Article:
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Electrical Power

New Water Treatment Plant

October 24, 2022

New Water Treatment Plant


Vision Becomes Reality

Iowa Lakes Regional Water's Osgood Water Treatment Plant

Project Owner:
Iowa Lakes Regional Water

Key Experience:

  • RD Water and Waste Disposal Loan and Grant Program Funding
  • Piloted technology to prove concept

Key Features:

  • Direct treatment reverse osmosis water treatment plant
  • 750,000 gpd capacity, expandable to 2.25 MGD
  • Utilizes shallow alluvial wells located approximately 2.5 miles away from the plant
  • Membraned system provides a modular style construction that allows for easy expansion

Iowa Lakes Regional Water (ILRW) provides water service to small communities and nearly 5,000 rural residents in northwest Iowa. The ILRW system encompasses over 200 square miles of service area in all or parts of Dickinson, Emmet, Clay, Palo Alto, Buena Vista, Sac and Cherokee Counties in Iowa and Jackson County in Minnesota. Water demands within the ILRW system are diverse, from high residential and tourism demands in the Lake Okoboji and Big Spirit Lake areas in the northern part of the system, to rural residential and large agricultural demands in the remainder of the system.

The Lakes area of the ILRW system has experienced significant growth as it has become a popular tourism location for residents of the upper Midwest. As ILRW developed the Lakes Area, they initially purchased water from a municipal system that treated surface water from Lake Okoboji. This source was an economical option to get the new distribution system started, but recent changes in surface water treatment has led to rising treatment costs and challenges with increasing disinfection byproduct concentrations. ILRW had the goal to provide this area and other rural customers with a higher quality and more economical water source than what they received from their bulk sources. A new treatment plant, the "Osgood" water treatment plant, fulfilled that goal.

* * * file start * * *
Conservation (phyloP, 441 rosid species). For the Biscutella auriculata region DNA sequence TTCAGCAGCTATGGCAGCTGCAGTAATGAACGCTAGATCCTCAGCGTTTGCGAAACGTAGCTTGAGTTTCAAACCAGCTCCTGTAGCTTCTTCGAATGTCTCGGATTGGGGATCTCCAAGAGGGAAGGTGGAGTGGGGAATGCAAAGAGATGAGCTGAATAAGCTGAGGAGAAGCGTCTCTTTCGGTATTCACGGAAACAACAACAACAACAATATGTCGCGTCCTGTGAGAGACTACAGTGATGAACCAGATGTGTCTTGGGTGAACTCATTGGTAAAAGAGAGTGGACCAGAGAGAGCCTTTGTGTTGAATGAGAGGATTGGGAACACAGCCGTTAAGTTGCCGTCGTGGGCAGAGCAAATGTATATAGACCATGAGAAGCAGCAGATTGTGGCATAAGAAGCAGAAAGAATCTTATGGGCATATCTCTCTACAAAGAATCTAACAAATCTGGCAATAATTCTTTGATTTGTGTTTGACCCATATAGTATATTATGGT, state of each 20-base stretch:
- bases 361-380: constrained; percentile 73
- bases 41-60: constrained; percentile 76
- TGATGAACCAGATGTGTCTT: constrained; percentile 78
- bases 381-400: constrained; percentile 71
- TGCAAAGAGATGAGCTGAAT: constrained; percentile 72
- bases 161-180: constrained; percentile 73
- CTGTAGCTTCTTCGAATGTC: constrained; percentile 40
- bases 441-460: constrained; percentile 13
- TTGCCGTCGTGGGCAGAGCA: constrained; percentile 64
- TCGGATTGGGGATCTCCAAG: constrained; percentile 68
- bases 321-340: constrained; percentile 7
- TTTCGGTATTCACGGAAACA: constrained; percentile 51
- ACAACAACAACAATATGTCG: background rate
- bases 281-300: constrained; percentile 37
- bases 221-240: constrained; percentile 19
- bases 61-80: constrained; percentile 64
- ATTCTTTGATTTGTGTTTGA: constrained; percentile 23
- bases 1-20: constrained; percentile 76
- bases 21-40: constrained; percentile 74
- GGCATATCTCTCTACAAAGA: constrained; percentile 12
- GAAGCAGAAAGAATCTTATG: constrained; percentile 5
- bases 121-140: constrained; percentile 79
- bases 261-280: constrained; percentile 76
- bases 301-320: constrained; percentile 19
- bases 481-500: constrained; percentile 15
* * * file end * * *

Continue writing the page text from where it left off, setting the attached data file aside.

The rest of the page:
The development of the Osgood water source has been a goal of ILRW for decades. As ILRW developed the eastern side of its system, ILRW and DGR Engineering (DGR) worked together to design and install transmission capacity capable of incorporating the Osgood water source, knowing that the new WTP would be needed in the future. The three goals of the project were as follows: to gain independence from purchased water sources, to provide high quality water to existing customers, and to accommodate system growth.

The plant is located along the Des Moines River between Graettinger and Emmetsburg, Iowa. The well field is in a shallow alluvial aquifer approximately 40 feet deep located 2.5 miles east of the water treatment plant and on the eastern side of the Des Moines River. The water treatment plant is located on the western side of the river at a much higher elevation and out of the flood plain of the river. Osgood has a capacity of 750,000 gallons per day and is easily expandable to 2.25 MGD.

The project was developed using the United States Department of Agriculture Rural Development’s (RD) Water and Waste Disposal Loan and Grant Program, which has been the primary funding source for many ILRW projects. ILRW was able to obtain a loan and grant package from RD that enabled the project to be affordable to existing ILRW customers without having to raise rates.

All of ILRW's existing sources provided softened water, so it was prudent that any process considered incorporate softening. Hardness removal can be achieved through precipitation within conventional processes (lime softening), ion exchange, or non-conventional processes such as electrodialysis and membranes.

During the preliminary engineering report phase, ILRW and DGR evaluated three alternatives to achieve the treated water quality goals:
• Lime softening
• Nanofiltration/reverse osmosis (RO) with pretreatment